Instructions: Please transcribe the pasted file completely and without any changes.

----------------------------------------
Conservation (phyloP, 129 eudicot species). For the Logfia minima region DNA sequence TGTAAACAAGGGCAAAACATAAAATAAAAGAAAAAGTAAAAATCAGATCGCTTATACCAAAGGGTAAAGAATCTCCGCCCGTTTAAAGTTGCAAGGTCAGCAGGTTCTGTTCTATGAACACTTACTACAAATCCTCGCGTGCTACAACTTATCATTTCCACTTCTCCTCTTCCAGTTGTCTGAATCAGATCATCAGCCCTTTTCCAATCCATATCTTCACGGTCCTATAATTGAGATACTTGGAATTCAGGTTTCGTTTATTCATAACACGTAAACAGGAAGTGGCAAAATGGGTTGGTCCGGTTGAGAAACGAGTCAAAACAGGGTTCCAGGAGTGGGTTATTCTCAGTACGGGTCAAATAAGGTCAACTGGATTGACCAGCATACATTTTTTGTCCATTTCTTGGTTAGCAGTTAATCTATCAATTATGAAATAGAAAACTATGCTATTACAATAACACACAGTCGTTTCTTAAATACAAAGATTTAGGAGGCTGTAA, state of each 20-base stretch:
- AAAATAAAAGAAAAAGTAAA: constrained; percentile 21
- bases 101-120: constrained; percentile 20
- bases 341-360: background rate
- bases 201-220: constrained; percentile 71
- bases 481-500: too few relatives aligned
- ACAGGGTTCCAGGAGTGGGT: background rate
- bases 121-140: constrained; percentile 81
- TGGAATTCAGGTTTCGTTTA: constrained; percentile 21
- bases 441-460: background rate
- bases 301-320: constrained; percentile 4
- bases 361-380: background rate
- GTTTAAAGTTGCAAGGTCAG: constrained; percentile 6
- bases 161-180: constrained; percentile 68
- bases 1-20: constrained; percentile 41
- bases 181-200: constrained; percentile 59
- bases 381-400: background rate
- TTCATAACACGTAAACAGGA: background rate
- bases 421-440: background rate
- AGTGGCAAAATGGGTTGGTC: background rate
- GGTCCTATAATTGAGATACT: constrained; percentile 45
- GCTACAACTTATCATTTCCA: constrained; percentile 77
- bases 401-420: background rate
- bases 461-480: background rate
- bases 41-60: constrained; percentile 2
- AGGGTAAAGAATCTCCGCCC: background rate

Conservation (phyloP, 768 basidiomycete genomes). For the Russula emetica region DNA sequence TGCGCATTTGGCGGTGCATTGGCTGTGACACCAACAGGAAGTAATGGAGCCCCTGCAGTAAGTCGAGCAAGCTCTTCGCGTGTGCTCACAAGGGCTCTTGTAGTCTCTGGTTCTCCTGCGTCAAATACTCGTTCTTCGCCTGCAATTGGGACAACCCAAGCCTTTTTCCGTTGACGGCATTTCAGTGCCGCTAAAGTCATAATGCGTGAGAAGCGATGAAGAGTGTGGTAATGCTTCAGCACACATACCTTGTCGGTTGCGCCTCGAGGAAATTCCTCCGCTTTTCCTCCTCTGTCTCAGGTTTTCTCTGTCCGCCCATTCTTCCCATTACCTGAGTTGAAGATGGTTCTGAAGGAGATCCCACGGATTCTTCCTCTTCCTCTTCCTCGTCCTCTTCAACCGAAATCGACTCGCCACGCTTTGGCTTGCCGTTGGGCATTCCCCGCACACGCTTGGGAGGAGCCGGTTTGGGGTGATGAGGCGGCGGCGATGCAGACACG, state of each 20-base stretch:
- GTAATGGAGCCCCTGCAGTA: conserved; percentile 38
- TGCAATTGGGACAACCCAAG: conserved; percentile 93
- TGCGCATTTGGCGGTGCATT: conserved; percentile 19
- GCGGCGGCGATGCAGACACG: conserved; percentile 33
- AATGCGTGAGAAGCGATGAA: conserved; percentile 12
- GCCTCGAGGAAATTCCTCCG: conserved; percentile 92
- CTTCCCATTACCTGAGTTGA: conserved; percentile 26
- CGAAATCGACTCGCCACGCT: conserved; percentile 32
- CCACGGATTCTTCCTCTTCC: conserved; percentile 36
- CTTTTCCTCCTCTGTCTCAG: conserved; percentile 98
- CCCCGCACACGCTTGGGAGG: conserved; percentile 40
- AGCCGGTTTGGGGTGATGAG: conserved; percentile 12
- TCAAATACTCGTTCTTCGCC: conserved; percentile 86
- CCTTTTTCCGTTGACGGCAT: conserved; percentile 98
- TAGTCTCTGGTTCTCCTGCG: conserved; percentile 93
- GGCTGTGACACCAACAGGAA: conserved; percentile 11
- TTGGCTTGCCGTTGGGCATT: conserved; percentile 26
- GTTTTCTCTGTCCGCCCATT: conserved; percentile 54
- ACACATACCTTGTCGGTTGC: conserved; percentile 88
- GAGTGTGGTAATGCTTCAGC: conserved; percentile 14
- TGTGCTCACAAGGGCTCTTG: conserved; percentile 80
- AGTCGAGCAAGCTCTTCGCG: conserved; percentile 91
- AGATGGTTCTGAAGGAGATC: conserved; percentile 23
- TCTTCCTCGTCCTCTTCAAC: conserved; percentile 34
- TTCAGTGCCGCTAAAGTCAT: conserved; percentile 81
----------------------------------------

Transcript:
Conservation (phyloP, 129 eudicot species). For the Logfia minima region DNA sequence TGTAAACAAGGGCAAAACATAAAATAAAAGAAAAAGTAAAAATCAGATCGCTTATACCAAAGGGTAAAGAATCTCCGCCCGTTTAAAGTTGCAAGGTCAGCAGGTTCTGTTCTATGAACACTTACTACAAATCCTCGCGTGCTACAACTTATCATTTCCACTTCTCCTCTTCCAGTTGTCTGAATCAGATCATCAGCCCTTTTCCAATCCATATCTTCACGGTCCTATAATTGAGATACTTGGAATTCAGGTTTCGTTTATTCATAACACGTAAACAGGAAGTGGCAAAATGGGTTGGTCCGGTTGAGAAACGAGTCAAAACAGGGTTCCAGGAGTGGGTTATTCTCAGTACGGGTCAAATAAGGTCAACTGGATTGACCAGCATACATTTTTTGTCCATTTCTTGGTTAGCAGTTAATCTATCAATTATGAAATAGAAAACTATGCTATTACAATAACACACAGTCGTTTCTTAAATACAAAGATTTAGGAGGCTGTAA, state of each 20-base stretch:
- AAAATAAAAGAAAAAGTAAA: constrained; percentile 21
- bases 101-120: constrained; percentile 20
- bases 341-360: background rate
- bases 201-220: constrained; percentile 71
- bases 481-500: too few relatives aligned
- ACAGGGTTCCAGGAGTGGGT: background rate
- bases 121-140: constrained; percentile 81
- TGGAATTCAGGTTTCGTTTA: constrained; percentile 21
- bases 441-460: background rate
- bases 301-320: constrained; percentile 4
- bases 361-380: background rate
- GTTTAAAGTTGCAAGGTCAG: constrained; percentile 6
- bases 161-180: constrained; percentile 68
- bases 1-20: constrained; percentile 41
- bases 181-200: constrained; percentile 59
- bases 381-400: background rate
- TTCATAACACGTAAACAGGA: background rate
- bases 421-440: background rate
- AGTGGCAAAATGGGTTGGTC: background rate
- GGTCCTATAATTGAGATACT: constrained; percentile 45
- GCTACAACTTATCATTTCCA: constrained; percentile 77
- bases 401-420: background rate
- bases 461-480: background rate
- bases 41-60: constrained; percentile 2
- AGGGTAAAGAATCTCCGCCC: background rate

Conservation (phyloP, 768 basidiomycete genomes). For the Russula emetica region DNA sequence TGCGCATTTGGCGGTGCATTGGCTGTGACACCAACAGGAAGTAATGGAGCCCCTGCAGTAAGTCGAGCAAGCTCTTCGCGTGTGCTCACAAGGGCTCTTGTAGTCTCTGGTTCTCCTGCGTCAAATACTCGTTCTTCGCCTGCAATTGGGACAACCCAAGCCTTTTTCCGTTGACGGCATTTCAGTGCCGCTAAAGTCATAATGCGTGAGAAGCGATGAAGAGTGTGGTAATGCTTCAGCACACATACCTTGTCGGTTGCGCCTCGAGGAAATTCCTCCGCTTTTCCTCCTCTGTCTCAGGTTTTCTCTGTCCGCCCATTCTTCCCATTACCTGAGTTGAAGATGGTTCTGAAGGAGATCCCACGGATTCTTCCTCTTCCTCTTCCTCGTCCTCTTCAACCGAAATCGACTCGCCACGCTTTGGCTTGCCGTTGGGCATTCCCCGCACACGCTTGGGAGGAGCCGGTTTGGGGTGATGAGGCGGCGGCGATGCAGACACG, state of each 20-base stretch:
- GTAATGGAGCCCCTGCAGTA: conserved; percentile 38
- TGCAATTGGGACAACCCAAG: conserved; percentile 93
- TGCGCATTTGGCGGTGCATT: conserved; percentile 19
- GCGGCGGCGATGCAGACACG: conserved; percentile 33
- AATGCGTGAGAAGCGATGAA: conserved; percentile 12
- GCCTCGAGGAAATTCCTCCG: conserved; percentile 92
- CTTCCCATTACCTGAGTTGA: conserved; percentile 26
- CGAAATCGACTCGCCACGCT: conserved; percentile 32
- CCACGGATTCTTCCTCTTCC: conserved; percentile 36
- CTTTTCCTCCTCTGTCTCAG: conserved; percentile 98
- CCCCGCACACGCTTGGGAGG: conserved; percentile 40
- AGCCGGTTTGGGGTGATGAG: conserved; percentile 12
- TCAAATACTCGTTCTTCGCC: conserved; percentile 86
- CCTTTTTCCGTTGACGGCAT: conserved; percentile 98
- TAGTCTCTGGTTCTCCTGCG: conserved; percentile 93
- GGCTGTGACACCAACAGGAA: conserved; percentile 11
- TTGGCTTGCCGTTGGGCATT: conserved; percentile 26
- GTTTTCTCTGTCCGCCCATT: conserved; percentile 54
- ACACATACCTTGTCGGTTGC: conserved; percentile 88
- GAGTGTGGTAATGCTTCAGC: conserved; percentile 14
- TGTGCTCACAAGGGCTCTTG: conserved; percentile 80
- AGTCGAGCAAGCTCTTCGCG: conserved; percentile 91
- AGATGGTTCTGAAGGAGATC: conserved; percentile 23
- TCTTCCTCGTCCTCTTCAAC: conserved; percentile 34
- TTCAGTGCCGCTAAAGTCAT: conserved; percentile 81